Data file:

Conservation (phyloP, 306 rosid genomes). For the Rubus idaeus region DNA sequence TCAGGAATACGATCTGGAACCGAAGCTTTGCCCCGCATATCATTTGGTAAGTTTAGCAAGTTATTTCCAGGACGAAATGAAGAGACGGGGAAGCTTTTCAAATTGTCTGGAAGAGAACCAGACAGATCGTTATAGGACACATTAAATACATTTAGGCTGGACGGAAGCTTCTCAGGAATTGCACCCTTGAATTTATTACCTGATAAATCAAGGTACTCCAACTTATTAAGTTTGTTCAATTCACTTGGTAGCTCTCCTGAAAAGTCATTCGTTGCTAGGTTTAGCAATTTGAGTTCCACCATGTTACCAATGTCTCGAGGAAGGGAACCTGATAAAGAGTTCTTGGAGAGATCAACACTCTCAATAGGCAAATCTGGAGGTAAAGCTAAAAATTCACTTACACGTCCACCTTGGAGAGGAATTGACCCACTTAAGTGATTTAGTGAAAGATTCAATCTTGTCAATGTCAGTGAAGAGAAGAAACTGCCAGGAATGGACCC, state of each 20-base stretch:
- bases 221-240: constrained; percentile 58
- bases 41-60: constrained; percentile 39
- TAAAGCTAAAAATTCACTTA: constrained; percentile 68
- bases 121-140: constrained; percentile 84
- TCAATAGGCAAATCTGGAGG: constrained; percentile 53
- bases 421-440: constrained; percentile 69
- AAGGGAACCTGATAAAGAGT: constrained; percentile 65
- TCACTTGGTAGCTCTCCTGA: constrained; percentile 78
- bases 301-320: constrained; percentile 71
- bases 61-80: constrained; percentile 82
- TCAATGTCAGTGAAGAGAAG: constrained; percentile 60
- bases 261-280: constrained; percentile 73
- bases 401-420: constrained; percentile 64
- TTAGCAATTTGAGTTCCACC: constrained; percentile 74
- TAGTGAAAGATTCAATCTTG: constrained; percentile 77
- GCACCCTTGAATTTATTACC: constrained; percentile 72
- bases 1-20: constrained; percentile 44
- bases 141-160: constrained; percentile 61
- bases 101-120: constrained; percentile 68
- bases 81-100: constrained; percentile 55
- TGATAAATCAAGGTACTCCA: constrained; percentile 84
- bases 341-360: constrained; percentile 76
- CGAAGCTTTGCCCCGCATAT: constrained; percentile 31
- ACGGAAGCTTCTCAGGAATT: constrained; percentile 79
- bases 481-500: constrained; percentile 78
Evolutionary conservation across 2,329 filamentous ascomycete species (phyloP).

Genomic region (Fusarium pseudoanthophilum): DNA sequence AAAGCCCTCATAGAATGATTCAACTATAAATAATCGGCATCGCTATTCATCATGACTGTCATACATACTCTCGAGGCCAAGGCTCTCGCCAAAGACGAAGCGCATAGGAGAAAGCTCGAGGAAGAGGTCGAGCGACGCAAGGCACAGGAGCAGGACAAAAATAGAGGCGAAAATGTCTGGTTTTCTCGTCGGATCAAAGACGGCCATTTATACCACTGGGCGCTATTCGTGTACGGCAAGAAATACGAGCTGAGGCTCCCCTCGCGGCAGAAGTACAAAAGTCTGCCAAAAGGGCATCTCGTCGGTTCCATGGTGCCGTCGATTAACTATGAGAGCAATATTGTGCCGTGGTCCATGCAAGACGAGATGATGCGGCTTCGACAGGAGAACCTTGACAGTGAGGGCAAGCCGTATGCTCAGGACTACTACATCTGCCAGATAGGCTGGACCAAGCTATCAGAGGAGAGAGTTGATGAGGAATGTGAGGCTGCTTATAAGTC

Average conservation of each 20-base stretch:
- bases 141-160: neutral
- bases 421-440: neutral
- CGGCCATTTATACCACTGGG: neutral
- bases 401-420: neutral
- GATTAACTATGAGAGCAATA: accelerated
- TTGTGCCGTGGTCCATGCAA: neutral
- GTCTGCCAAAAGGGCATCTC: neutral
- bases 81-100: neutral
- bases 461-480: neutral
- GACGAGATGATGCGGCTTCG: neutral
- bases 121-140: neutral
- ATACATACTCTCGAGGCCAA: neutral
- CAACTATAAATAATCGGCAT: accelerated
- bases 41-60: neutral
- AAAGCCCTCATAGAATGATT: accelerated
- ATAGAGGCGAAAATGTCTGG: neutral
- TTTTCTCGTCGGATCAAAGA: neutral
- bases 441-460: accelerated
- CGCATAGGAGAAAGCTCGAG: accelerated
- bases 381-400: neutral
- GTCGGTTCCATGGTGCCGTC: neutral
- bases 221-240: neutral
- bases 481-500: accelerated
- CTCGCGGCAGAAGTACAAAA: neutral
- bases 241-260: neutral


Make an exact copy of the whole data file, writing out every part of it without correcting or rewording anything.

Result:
Conservation (phyloP, 306 rosid genomes). For the Rubus idaeus region DNA sequence TCAGGAATACGATCTGGAACCGAAGCTTTGCCCCGCATATCATTTGGTAAGTTTAGCAAGTTATTTCCAGGACGAAATGAAGAGACGGGGAAGCTTTTCAAATTGTCTGGAAGAGAACCAGACAGATCGTTATAGGACACATTAAATACATTTAGGCTGGACGGAAGCTTCTCAGGAATTGCACCCTTGAATTTATTACCTGATAAATCAAGGTACTCCAACTTATTAAGTTTGTTCAATTCACTTGGTAGCTCTCCTGAAAAGTCATTCGTTGCTAGGTTTAGCAATTTGAGTTCCACCATGTTACCAATGTCTCGAGGAAGGGAACCTGATAAAGAGTTCTTGGAGAGATCAACACTCTCAATAGGCAAATCTGGAGGTAAAGCTAAAAATTCACTTACACGTCCACCTTGGAGAGGAATTGACCCACTTAAGTGATTTAGTGAAAGATTCAATCTTGTCAATGTCAGTGAAGAGAAGAAACTGCCAGGAATGGACCC, state of each 20-base stretch:
- bases 221-240: constrained; percentile 58
- bases 41-60: constrained; percentile 39
- TAAAGCTAAAAATTCACTTA: constrained; percentile 68
- bases 121-140: constrained; percentile 84
- TCAATAGGCAAATCTGGAGG: constrained; percentile 53
- bases 421-440: constrained; percentile 69
- AAGGGAACCTGATAAAGAGT: constrained; percentile 65
- TCACTTGGTAGCTCTCCTGA: constrained; percentile 78
- bases 301-320: constrained; percentile 71
- bases 61-80: constrained; percentile 82
- TCAATGTCAGTGAAGAGAAG: constrained; percentile 60
- bases 261-280: constrained; percentile 73
- bases 401-420: constrained; percentile 64
- TTAGCAATTTGAGTTCCACC: constrained; percentile 74
- TAGTGAAAGATTCAATCTTG: constrained; percentile 77
- GCACCCTTGAATTTATTACC: constrained; percentile 72
- bases 1-20: constrained; percentile 44
- bases 141-160: constrained; percentile 61
- bases 101-120: constrained; percentile 68
- bases 81-100: constrained; percentile 55
- TGATAAATCAAGGTACTCCA: constrained; percentile 84
- bases 341-360: constrained; percentile 76
- CGAAGCTTTGCCCCGCATAT: constrained; percentile 31
- ACGGAAGCTTCTCAGGAATT: constrained; percentile 79
- bases 481-500: constrained; percentile 78
Evolutionary conservation across 2,329 filamentous ascomycete species (phyloP).

Genomic region (Fusarium pseudoanthophilum): DNA sequence AAAGCCCTCATAGAATGATTCAACTATAAATAATCGGCATCGCTATTCATCATGACTGTCATACATACTCTCGAGGCCAAGGCTCTCGCCAAAGACGAAGCGCATAGGAGAAAGCTCGAGGAAGAGGTCGAGCGACGCAAGGCACAGGAGCAGGACAAAAATAGAGGCGAAAATGTCTGGTTTTCTCGTCGGATCAAAGACGGCCATTTATACCACTGGGCGCTATTCGTGTACGGCAAGAAATACGAGCTGAGGCTCCCCTCGCGGCAGAAGTACAAAAGTCTGCCAAAAGGGCATCTCGTCGGTTCCATGGTGCCGTCGATTAACTATGAGAGCAATATTGTGCCGTGGTCCATGCAAGACGAGATGATGCGGCTTCGACAGGAGAACCTTGACAGTGAGGGCAAGCCGTATGCTCAGGACTACTACATCTGCCAGATAGGCTGGACCAAGCTATCAGAGGAGAGAGTTGATGAGGAATGTGAGGCTGCTTATAAGTC

Average conservation of each 20-base stretch:
- bases 141-160: neutral
- bases 421-440: neutral
- CGGCCATTTATACCACTGGG: neutral
- bases 401-420: neutral
- GATTAACTATGAGAGCAATA: accelerated
- TTGTGCCGTGGTCCATGCAA: neutral
- GTCTGCCAAAAGGGCATCTC: neutral
- bases 81-100: neutral
- bases 461-480: neutral
- GACGAGATGATGCGGCTTCG: neutral
- bases 121-140: neutral
- ATACATACTCTCGAGGCCAA: neutral
- CAACTATAAATAATCGGCAT: accelerated
- bases 41-60: neutral
- AAAGCCCTCATAGAATGATT: accelerated
- ATAGAGGCGAAAATGTCTGG: neutral
- TTTTCTCGTCGGATCAAAGA: neutral
- bases 441-460: accelerated
- CGCATAGGAGAAAGCTCGAG: accelerated
- bases 381-400: neutral
- GTCGGTTCCATGGTGCCGTC: neutral
- bases 221-240: neutral
- bases 481-500: accelerated
- CTCGCGGCAGAAGTACAAAA: neutral
- bases 241-260: neutral